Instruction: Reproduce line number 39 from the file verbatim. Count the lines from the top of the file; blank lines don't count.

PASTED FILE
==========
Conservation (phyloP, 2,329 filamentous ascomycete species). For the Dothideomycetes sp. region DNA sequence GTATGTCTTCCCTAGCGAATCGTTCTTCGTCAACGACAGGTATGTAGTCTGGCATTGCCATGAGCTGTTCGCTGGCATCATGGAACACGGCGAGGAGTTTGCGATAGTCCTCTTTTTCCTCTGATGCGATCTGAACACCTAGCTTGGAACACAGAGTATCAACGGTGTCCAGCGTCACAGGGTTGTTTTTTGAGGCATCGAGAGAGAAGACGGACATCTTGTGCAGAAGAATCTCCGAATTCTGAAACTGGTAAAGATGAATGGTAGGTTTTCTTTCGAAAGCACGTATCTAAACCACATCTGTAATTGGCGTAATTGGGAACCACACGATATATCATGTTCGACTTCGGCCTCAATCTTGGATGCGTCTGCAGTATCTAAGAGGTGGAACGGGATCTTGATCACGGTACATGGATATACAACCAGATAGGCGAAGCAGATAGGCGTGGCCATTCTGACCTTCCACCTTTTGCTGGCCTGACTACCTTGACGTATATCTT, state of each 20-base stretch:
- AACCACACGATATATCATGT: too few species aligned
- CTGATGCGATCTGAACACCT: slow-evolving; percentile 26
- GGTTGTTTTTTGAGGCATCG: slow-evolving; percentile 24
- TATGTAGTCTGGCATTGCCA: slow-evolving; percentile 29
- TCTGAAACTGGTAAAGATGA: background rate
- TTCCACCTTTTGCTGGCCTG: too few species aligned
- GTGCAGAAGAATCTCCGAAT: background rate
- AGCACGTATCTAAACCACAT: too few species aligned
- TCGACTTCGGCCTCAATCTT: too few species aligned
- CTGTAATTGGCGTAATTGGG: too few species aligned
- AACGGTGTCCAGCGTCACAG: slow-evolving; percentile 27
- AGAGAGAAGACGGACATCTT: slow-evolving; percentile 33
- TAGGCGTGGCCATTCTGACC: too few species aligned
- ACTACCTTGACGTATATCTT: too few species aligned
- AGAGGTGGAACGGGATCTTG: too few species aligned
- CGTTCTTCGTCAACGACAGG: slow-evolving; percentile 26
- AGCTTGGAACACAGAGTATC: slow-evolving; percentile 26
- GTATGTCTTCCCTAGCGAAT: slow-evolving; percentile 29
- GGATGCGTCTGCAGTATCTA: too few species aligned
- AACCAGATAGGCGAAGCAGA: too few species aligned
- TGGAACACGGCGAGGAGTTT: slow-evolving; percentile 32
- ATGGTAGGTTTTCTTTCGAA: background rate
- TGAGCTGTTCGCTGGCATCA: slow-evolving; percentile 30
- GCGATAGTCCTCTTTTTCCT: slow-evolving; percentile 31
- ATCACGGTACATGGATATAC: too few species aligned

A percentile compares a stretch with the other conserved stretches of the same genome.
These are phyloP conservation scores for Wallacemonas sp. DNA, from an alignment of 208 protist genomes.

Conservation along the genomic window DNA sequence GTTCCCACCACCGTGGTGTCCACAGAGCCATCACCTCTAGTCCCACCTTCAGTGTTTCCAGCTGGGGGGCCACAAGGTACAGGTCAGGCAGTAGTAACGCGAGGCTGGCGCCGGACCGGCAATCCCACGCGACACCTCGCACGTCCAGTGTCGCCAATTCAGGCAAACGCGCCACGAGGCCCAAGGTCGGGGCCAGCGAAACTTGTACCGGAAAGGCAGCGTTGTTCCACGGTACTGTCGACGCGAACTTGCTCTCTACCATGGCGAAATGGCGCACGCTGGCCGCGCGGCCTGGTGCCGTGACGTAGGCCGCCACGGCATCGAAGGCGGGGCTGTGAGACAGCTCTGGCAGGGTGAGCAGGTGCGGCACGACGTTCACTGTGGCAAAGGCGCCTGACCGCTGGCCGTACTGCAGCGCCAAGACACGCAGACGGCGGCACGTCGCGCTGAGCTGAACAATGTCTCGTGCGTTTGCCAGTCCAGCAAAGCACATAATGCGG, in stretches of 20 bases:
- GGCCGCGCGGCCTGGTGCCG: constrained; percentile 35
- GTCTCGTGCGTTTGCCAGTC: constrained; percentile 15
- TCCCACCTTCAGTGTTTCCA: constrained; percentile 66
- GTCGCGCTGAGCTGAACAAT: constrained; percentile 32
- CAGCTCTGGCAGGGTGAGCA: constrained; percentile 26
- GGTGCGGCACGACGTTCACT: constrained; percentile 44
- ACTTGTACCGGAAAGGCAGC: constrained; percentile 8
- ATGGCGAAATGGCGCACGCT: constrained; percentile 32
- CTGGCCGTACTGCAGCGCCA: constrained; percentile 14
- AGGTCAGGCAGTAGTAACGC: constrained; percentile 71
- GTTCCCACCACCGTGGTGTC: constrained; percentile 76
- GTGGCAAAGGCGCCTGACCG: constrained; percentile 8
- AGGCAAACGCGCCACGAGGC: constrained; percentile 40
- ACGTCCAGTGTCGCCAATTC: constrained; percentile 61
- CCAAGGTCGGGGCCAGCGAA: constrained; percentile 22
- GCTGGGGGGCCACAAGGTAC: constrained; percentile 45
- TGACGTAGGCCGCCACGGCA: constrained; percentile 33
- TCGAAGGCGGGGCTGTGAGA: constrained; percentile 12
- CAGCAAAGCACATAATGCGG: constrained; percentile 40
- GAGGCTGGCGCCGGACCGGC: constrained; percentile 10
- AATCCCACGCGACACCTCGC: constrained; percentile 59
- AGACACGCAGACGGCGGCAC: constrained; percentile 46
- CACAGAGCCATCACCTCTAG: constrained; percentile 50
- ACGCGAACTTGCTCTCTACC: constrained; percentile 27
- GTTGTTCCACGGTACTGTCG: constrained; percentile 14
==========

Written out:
- AGGTCAGGCAGTAGTAACGC: constrained; percentile 71